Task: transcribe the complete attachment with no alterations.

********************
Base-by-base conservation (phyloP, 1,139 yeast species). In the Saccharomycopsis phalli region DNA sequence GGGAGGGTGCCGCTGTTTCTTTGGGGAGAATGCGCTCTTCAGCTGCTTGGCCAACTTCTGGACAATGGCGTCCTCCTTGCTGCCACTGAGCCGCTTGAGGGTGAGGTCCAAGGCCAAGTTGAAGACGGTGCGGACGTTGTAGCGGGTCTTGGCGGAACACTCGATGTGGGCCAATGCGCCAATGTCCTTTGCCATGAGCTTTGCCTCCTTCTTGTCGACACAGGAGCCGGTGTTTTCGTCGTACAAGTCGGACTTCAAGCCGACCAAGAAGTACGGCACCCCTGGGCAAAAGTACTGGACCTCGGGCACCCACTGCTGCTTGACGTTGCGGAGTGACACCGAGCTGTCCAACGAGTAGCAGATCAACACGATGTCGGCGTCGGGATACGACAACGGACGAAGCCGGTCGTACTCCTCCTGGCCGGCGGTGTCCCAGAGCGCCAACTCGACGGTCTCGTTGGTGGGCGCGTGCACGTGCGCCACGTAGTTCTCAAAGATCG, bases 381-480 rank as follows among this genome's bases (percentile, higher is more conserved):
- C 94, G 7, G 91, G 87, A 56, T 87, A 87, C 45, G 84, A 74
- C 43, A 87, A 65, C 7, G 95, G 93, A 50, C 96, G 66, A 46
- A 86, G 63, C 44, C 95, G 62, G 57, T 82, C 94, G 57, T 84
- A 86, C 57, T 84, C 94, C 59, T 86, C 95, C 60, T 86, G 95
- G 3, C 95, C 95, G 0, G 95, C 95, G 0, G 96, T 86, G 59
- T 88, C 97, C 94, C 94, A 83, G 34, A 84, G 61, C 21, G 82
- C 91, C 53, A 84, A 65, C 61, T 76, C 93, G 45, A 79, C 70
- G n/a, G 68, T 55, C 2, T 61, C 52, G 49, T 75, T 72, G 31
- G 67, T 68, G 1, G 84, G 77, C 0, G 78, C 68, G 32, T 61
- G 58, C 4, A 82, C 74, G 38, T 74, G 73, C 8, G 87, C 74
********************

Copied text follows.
Base-by-base conservation (phyloP, 1,139 yeast species). In the Saccharomycopsis phalli region DNA sequence GGGAGGGTGCCGCTGTTTCTTTGGGGAGAATGCGCTCTTCAGCTGCTTGGCCAACTTCTGGACAATGGCGTCCTCCTTGCTGCCACTGAGCCGCTTGAGGGTGAGGTCCAAGGCCAAGTTGAAGACGGTGCGGACGTTGTAGCGGGTCTTGGCGGAACACTCGATGTGGGCCAATGCGCCAATGTCCTTTGCCATGAGCTTTGCCTCCTTCTTGTCGACACAGGAGCCGGTGTTTTCGTCGTACAAGTCGGACTTCAAGCCGACCAAGAAGTACGGCACCCCTGGGCAAAAGTACTGGACCTCGGGCACCCACTGCTGCTTGACGTTGCGGAGTGACACCGAGCTGTCCAACGAGTAGCAGATCAACACGATGTCGGCGTCGGGATACGACAACGGACGAAGCCGGTCGTACTCCTCCTGGCCGGCGGTGTCCCAGAGCGCCAACTCGACGGTCTCGTTGGTGGGCGCGTGCACGTGCGCCACGTAGTTCTCAAAGATCG, bases 381-480 rank as follows among this genome's bases (percentile, higher is more conserved):
- C 94, G 7, G 91, G 87, A 56, T 87, A 87, C 45, G 84, A 74
- C 43, A 87, A 65, C 7, G 95, G 93, A 50, C 96, G 66, A 46
- A 86, G 63, C 44, C 95, G 62, G 57, T 82, C 94, G 57, T 84
- A 86, C 57, T 84, C 94, C 59, T 86, C 95, C 60, T 86, G 95
- G 3, C 95, C 95, G 0, G 95, C 95, G 0, G 96, T 86, G 59
- T 88, C 97, C 94, C 94, A 83, G 34, A 84, G 61, C 21, G 82
- C 91, C 53, A 84, A 65, C 61, T 76, C 93, G 45, A 79, C 70
- G n/a, G 68, T 55, C 2, T 61, C 52, G 49, T 75, T 72, G 31
- G 67, T 68, G 1, G 84, G 77, C 0, G 78, C 68, G 32, T 61
- G 58, C 4, A 82, C 74, G 38, T 74, G 73, C 8, G 87, C 74